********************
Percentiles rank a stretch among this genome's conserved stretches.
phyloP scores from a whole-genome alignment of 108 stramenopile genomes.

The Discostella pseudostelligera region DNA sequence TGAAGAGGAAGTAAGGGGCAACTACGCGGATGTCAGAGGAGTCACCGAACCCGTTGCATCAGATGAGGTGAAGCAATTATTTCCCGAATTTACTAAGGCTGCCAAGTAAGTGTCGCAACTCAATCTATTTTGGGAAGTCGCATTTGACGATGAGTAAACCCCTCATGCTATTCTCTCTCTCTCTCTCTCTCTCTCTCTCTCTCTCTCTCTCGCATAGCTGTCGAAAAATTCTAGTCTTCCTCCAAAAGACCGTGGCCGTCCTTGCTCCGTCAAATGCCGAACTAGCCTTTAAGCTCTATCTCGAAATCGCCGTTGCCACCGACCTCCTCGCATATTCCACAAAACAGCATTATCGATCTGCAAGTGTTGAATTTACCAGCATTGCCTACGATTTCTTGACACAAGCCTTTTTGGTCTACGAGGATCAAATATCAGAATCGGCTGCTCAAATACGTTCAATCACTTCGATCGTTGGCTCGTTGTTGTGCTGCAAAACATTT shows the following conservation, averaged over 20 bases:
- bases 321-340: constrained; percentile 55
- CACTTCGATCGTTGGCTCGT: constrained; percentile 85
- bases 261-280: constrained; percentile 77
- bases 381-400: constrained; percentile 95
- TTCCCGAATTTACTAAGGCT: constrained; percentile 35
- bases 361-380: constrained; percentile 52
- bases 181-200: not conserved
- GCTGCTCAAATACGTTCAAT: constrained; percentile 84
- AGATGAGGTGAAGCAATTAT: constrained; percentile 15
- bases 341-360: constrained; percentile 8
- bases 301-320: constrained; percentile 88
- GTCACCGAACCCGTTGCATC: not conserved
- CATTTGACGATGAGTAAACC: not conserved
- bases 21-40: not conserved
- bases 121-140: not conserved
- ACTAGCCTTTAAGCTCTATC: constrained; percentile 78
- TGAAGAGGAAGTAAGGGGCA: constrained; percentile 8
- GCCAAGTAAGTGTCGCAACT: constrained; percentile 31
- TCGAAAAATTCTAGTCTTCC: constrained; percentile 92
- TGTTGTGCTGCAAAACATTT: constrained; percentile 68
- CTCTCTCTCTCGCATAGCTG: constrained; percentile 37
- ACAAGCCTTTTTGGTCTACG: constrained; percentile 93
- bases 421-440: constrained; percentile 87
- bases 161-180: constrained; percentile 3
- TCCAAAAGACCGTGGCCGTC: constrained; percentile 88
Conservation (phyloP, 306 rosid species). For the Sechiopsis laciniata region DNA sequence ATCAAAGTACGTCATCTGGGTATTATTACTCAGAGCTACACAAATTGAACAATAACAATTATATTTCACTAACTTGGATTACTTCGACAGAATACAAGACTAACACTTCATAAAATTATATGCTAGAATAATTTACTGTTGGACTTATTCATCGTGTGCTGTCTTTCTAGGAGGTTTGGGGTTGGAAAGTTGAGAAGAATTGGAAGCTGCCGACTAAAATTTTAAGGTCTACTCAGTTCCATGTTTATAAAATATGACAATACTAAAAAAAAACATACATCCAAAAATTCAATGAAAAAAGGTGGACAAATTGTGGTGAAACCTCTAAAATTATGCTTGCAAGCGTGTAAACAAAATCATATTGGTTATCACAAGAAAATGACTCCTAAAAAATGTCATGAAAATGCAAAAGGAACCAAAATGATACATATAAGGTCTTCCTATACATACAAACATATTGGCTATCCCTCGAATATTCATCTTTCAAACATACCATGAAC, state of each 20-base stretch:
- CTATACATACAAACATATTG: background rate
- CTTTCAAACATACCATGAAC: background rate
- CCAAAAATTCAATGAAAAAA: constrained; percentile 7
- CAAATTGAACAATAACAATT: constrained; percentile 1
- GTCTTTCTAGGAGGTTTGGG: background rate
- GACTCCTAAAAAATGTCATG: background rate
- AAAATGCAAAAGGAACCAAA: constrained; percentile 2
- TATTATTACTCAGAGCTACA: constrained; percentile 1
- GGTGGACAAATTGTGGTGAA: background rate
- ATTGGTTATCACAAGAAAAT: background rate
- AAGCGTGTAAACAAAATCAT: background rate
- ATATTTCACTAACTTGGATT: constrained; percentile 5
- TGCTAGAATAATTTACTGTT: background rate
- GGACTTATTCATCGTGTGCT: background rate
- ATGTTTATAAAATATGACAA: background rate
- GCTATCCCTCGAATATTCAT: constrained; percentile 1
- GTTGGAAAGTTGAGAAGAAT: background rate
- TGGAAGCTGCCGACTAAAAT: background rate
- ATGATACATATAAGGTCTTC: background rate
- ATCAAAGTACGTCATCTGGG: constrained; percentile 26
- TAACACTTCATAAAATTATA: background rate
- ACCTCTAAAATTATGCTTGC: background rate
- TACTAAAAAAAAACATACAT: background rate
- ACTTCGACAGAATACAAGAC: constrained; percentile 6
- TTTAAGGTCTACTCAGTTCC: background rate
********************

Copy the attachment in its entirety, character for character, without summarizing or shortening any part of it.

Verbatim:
Percentiles rank a stretch among this genome's conserved stretches.
phyloP scores from a whole-genome alignment of 108 stramenopile genomes.

The Discostella pseudostelligera region DNA sequence TGAAGAGGAAGTAAGGGGCAACTACGCGGATGTCAGAGGAGTCACCGAACCCGTTGCATCAGATGAGGTGAAGCAATTATTTCCCGAATTTACTAAGGCTGCCAAGTAAGTGTCGCAACTCAATCTATTTTGGGAAGTCGCATTTGACGATGAGTAAACCCCTCATGCTATTCTCTCTCTCTCTCTCTCTCTCTCTCTCTCTCTCTCTCTCGCATAGCTGTCGAAAAATTCTAGTCTTCCTCCAAAAGACCGTGGCCGTCCTTGCTCCGTCAAATGCCGAACTAGCCTTTAAGCTCTATCTCGAAATCGCCGTTGCCACCGACCTCCTCGCATATTCCACAAAACAGCATTATCGATCTGCAAGTGTTGAATTTACCAGCATTGCCTACGATTTCTTGACACAAGCCTTTTTGGTCTACGAGGATCAAATATCAGAATCGGCTGCTCAAATACGTTCAATCACTTCGATCGTTGGCTCGTTGTTGTGCTGCAAAACATTT shows the following conservation, averaged over 20 bases:
- bases 321-340: constrained; percentile 55
- CACTTCGATCGTTGGCTCGT: constrained; percentile 85
- bases 261-280: constrained; percentile 77
- bases 381-400: constrained; percentile 95
- TTCCCGAATTTACTAAGGCT: constrained; percentile 35
- bases 361-380: constrained; percentile 52
- bases 181-200: not conserved
- GCTGCTCAAATACGTTCAAT: constrained; percentile 84
- AGATGAGGTGAAGCAATTAT: constrained; percentile 15
- bases 341-360: constrained; percentile 8
- bases 301-320: constrained; percentile 88
- GTCACCGAACCCGTTGCATC: not conserved
- CATTTGACGATGAGTAAACC: not conserved
- bases 21-40: not conserved
- bases 121-140: not conserved
- ACTAGCCTTTAAGCTCTATC: constrained; percentile 78
- TGAAGAGGAAGTAAGGGGCA: constrained; percentile 8
- GCCAAGTAAGTGTCGCAACT: constrained; percentile 31
- TCGAAAAATTCTAGTCTTCC: constrained; percentile 92
- TGTTGTGCTGCAAAACATTT: constrained; percentile 68
- CTCTCTCTCTCGCATAGCTG: constrained; percentile 37
- ACAAGCCTTTTTGGTCTACG: constrained; percentile 93
- bases 421-440: constrained; percentile 87
- bases 161-180: constrained; percentile 3
- TCCAAAAGACCGTGGCCGTC: constrained; percentile 88
Conservation (phyloP, 306 rosid species). For the Sechiopsis laciniata region DNA sequence ATCAAAGTACGTCATCTGGGTATTATTACTCAGAGCTACACAAATTGAACAATAACAATTATATTTCACTAACTTGGATTACTTCGACAGAATACAAGACTAACACTTCATAAAATTATATGCTAGAATAATTTACTGTTGGACTTATTCATCGTGTGCTGTCTTTCTAGGAGGTTTGGGGTTGGAAAGTTGAGAAGAATTGGAAGCTGCCGACTAAAATTTTAAGGTCTACTCAGTTCCATGTTTATAAAATATGACAATACTAAAAAAAAACATACATCCAAAAATTCAATGAAAAAAGGTGGACAAATTGTGGTGAAACCTCTAAAATTATGCTTGCAAGCGTGTAAACAAAATCATATTGGTTATCACAAGAAAATGACTCCTAAAAAATGTCATGAAAATGCAAAAGGAACCAAAATGATACATATAAGGTCTTCCTATACATACAAACATATTGGCTATCCCTCGAATATTCATCTTTCAAACATACCATGAAC, state of each 20-base stretch:
- CTATACATACAAACATATTG: background rate
- CTTTCAAACATACCATGAAC: background rate
- CCAAAAATTCAATGAAAAAA: constrained; percentile 7
- CAAATTGAACAATAACAATT: constrained; percentile 1
- GTCTTTCTAGGAGGTTTGGG: background rate
- GACTCCTAAAAAATGTCATG: background rate
- AAAATGCAAAAGGAACCAAA: constrained; percentile 2
- TATTATTACTCAGAGCTACA: constrained; percentile 1
- GGTGGACAAATTGTGGTGAA: background rate
- ATTGGTTATCACAAGAAAAT: background rate
- AAGCGTGTAAACAAAATCAT: background rate
- ATATTTCACTAACTTGGATT: constrained; percentile 5
- TGCTAGAATAATTTACTGTT: background rate
- GGACTTATTCATCGTGTGCT: background rate
- ATGTTTATAAAATATGACAA: background rate
- GCTATCCCTCGAATATTCAT: constrained; percentile 1
- GTTGGAAAGTTGAGAAGAAT: background rate
- TGGAAGCTGCCGACTAAAAT: background rate
- ATGATACATATAAGGTCTTC: background rate
- ATCAAAGTACGTCATCTGGG: constrained; percentile 26
- TAACACTTCATAAAATTATA: background rate
- ACCTCTAAAATTATGCTTGC: background rate
- TACTAAAAAAAAACATACAT: background rate
- ACTTCGACAGAATACAAGAC: constrained; percentile 6
- TTTAAGGTCTACTCAGTTCC: background rate